• Former Tulsa police officer Shannon Kepler was sentenced this week to 15 years in prison after a manslaughter conviction in the shooting death of Jeremy Lake, but like every aspect of the case, determining how long he may actually serve in prison is complicated. For starters his attorney, Richard O’Carroll, has already said they will appeal the conviction. There’s also the looming case of Patrick Dwayne Murphy, whose 1999 murder conviction was overturned by the U.S. 10th Circuit Court of Appeals because it occurred in “Indian country,” and Lake’s death also occurred on what is - according to that ruling - part of a Creek Nation reservation which was never officially disestablished by the federal government. Since Kepler’s been on the roles of the Creek Nation since 1983, the pending appeal in the Murphy case could potentially land his case in federal court, obviating anything the state court did.
  • Some people just never get tired of trying to prove the Moon landing was a hoax. This time, it's a video that was uploaded to YouTube and has gotten around a million views. Newsweek reports the uploader, looking at an old photo from the Apollo 17 mission, claims to have spotted a person not wearing a spacesuit in the reflection of the helmet visor of an Astronaut walking on the moon. But some commenters say it looks just like another astronaut to them. And some point out that these days, just about anyone with simple software can convincingly alter a photo. You can look at the photo in question here.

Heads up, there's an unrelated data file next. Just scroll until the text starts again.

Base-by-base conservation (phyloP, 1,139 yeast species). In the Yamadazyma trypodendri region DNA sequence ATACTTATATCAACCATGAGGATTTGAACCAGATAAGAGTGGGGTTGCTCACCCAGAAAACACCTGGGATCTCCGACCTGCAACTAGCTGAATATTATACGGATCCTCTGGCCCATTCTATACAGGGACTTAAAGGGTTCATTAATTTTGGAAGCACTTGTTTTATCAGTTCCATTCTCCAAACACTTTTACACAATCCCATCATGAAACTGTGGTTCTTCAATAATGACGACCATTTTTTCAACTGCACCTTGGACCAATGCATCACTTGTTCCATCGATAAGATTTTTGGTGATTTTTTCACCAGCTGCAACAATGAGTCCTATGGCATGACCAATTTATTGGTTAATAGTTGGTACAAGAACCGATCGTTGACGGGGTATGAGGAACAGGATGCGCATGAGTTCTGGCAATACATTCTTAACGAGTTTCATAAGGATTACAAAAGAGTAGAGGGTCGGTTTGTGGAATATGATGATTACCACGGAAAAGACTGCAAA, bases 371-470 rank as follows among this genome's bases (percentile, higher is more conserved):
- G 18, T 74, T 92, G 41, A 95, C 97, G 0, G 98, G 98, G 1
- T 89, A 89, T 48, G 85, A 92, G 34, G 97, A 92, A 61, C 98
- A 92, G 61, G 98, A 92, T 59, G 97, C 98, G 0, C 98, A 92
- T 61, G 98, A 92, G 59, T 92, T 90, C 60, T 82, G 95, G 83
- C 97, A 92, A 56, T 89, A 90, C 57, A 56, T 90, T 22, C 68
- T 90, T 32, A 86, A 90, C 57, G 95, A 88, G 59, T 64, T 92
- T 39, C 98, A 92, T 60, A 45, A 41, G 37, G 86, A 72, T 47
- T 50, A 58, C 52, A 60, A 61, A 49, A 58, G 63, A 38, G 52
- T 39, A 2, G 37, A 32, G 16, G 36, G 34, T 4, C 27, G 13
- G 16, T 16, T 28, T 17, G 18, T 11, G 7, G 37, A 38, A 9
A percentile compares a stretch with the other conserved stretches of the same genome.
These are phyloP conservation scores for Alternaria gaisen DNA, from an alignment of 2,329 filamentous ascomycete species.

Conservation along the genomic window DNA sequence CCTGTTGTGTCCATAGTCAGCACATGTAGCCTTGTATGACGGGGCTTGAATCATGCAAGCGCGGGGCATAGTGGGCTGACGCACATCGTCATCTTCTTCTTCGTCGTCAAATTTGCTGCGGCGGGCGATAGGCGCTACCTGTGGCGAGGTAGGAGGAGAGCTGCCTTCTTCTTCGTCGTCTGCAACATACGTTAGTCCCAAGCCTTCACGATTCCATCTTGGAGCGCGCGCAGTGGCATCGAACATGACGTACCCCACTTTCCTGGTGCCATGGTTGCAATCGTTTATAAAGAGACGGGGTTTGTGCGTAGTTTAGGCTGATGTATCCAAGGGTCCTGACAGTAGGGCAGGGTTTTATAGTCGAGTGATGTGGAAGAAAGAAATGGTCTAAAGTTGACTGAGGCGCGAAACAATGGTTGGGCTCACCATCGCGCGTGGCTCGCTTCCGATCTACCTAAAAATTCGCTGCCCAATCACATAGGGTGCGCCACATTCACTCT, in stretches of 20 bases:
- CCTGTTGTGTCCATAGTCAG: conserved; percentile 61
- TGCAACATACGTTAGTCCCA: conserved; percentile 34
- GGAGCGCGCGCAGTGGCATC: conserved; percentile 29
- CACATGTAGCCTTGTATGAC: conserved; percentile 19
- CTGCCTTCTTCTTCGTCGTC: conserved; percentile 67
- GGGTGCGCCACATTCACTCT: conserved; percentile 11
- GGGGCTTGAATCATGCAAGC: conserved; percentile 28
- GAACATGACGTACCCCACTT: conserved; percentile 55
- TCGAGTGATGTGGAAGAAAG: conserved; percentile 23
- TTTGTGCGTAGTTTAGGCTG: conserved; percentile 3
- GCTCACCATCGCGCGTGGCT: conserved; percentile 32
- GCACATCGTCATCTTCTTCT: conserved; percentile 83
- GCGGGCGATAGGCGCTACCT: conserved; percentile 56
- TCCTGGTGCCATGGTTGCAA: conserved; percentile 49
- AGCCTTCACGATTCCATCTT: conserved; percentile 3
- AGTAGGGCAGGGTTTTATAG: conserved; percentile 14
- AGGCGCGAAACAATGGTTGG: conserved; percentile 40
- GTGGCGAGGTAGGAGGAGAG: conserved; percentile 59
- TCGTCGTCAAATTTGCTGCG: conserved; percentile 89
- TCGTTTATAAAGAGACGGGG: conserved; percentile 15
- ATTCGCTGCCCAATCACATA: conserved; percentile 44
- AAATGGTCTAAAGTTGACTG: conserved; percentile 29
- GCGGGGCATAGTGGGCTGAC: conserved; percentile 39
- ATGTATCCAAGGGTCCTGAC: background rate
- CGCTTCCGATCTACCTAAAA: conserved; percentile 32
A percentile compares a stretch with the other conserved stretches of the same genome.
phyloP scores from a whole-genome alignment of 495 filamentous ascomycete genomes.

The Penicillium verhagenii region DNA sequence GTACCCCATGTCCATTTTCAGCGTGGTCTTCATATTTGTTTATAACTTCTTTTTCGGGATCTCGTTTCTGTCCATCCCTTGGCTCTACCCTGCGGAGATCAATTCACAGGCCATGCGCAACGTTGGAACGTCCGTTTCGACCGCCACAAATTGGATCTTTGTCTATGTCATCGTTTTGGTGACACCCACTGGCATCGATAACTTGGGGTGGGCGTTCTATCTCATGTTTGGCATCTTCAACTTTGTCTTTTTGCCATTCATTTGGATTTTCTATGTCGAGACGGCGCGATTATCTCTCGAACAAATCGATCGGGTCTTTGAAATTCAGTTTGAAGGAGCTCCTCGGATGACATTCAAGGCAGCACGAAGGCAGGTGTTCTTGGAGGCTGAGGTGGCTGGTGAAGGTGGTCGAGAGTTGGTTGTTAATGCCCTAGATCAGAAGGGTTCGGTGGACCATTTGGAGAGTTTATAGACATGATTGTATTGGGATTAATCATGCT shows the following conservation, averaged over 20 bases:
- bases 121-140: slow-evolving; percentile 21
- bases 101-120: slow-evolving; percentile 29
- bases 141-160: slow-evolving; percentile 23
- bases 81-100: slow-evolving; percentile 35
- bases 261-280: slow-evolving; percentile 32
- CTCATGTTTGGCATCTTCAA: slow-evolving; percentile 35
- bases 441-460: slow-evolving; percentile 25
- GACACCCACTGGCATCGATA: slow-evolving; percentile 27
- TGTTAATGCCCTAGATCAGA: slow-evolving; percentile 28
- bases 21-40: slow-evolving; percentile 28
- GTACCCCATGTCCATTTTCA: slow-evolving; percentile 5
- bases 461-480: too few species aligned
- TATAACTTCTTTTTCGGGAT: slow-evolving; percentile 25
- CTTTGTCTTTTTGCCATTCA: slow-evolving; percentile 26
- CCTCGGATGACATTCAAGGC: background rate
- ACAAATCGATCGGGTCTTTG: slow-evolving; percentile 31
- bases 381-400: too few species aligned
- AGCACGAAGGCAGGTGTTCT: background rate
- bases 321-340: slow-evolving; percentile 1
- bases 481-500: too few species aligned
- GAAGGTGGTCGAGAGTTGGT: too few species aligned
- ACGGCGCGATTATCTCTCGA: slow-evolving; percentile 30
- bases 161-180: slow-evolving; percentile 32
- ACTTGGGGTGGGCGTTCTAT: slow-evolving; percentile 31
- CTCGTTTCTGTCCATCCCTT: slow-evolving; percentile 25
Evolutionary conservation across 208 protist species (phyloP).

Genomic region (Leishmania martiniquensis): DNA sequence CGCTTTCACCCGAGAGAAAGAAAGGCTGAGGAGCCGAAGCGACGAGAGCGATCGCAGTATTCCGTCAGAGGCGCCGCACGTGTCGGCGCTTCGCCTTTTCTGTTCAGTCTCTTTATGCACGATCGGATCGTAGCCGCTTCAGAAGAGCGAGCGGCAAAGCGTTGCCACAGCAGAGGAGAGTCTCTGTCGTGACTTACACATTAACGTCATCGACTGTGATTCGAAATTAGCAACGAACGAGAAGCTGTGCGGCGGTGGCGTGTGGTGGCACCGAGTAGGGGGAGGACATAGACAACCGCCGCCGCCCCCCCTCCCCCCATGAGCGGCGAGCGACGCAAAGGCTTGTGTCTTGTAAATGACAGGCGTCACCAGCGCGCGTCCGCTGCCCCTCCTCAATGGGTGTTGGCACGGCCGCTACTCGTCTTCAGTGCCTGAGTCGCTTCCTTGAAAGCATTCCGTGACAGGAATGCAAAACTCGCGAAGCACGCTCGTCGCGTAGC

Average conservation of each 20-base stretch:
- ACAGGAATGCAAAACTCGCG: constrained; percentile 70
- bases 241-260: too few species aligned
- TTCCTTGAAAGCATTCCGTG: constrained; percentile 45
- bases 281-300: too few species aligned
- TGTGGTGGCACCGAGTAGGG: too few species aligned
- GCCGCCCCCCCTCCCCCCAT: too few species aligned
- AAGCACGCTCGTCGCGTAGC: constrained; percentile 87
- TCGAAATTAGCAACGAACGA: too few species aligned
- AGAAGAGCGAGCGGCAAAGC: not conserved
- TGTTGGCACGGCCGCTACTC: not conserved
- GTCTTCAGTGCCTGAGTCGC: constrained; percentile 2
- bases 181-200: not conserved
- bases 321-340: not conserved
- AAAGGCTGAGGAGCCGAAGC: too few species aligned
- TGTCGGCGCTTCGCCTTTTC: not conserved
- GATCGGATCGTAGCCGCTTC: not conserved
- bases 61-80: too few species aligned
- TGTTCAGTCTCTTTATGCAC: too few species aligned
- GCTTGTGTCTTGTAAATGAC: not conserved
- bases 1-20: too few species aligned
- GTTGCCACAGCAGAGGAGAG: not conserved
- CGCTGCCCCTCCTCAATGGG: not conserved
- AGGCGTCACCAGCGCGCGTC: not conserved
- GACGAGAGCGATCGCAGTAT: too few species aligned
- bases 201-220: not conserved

• A led to a Butler County couple suing their police department for a wrongful drug bust. >> Read more trending newsAudrey and Edward Cramer talked about that incident on Thursday as they announced the lawsuit. The Cramers said it all started when their insurance agent came to their Buffalo Township home for a property damage claim and took pictures of hibiscus plants. The agent thought they were marijuana and gave the pictures to police. Audrey Cramer could not hold back the tears as she described how three Buffalo Township police officers pulled her out of her home on Oct. 5 wearing only her underwear. 'I was not treated as though I was a human being. I was just something they were going to push aside,' she said. “I asked them again if I could put pants on and he told me no and I had to stand out on the porch.' The Cramers say that police thought they were growing marijuana in the backyard of their Garden Way home. When officers got a search warrant and went to their house, the Cramers say their home was ransacked and they were handcuffed and forced to sit in a police car for four hours. 'Sometimes I think they look for a crime where it doesn't exist in order to justify their existence,' Edward Cramer said. Edward Cramer says he tried to explain that the plants were hibiscus flowers. The couple's attorney, Al Lindsay, filed a lawsuit today on their behalf. 'I cannot understand the frame of reference that was on these police officers’ minds, what were they thinking,” Lindsay said. The Cramers say they never got an apology. Audrey says she has severe emotional trauma. 'I don't sleep at night,” she said. “And you don't leave me at the house by myself.' Channel 11 reached out to the Buffalo Township police and the township manager but they have yet to respond.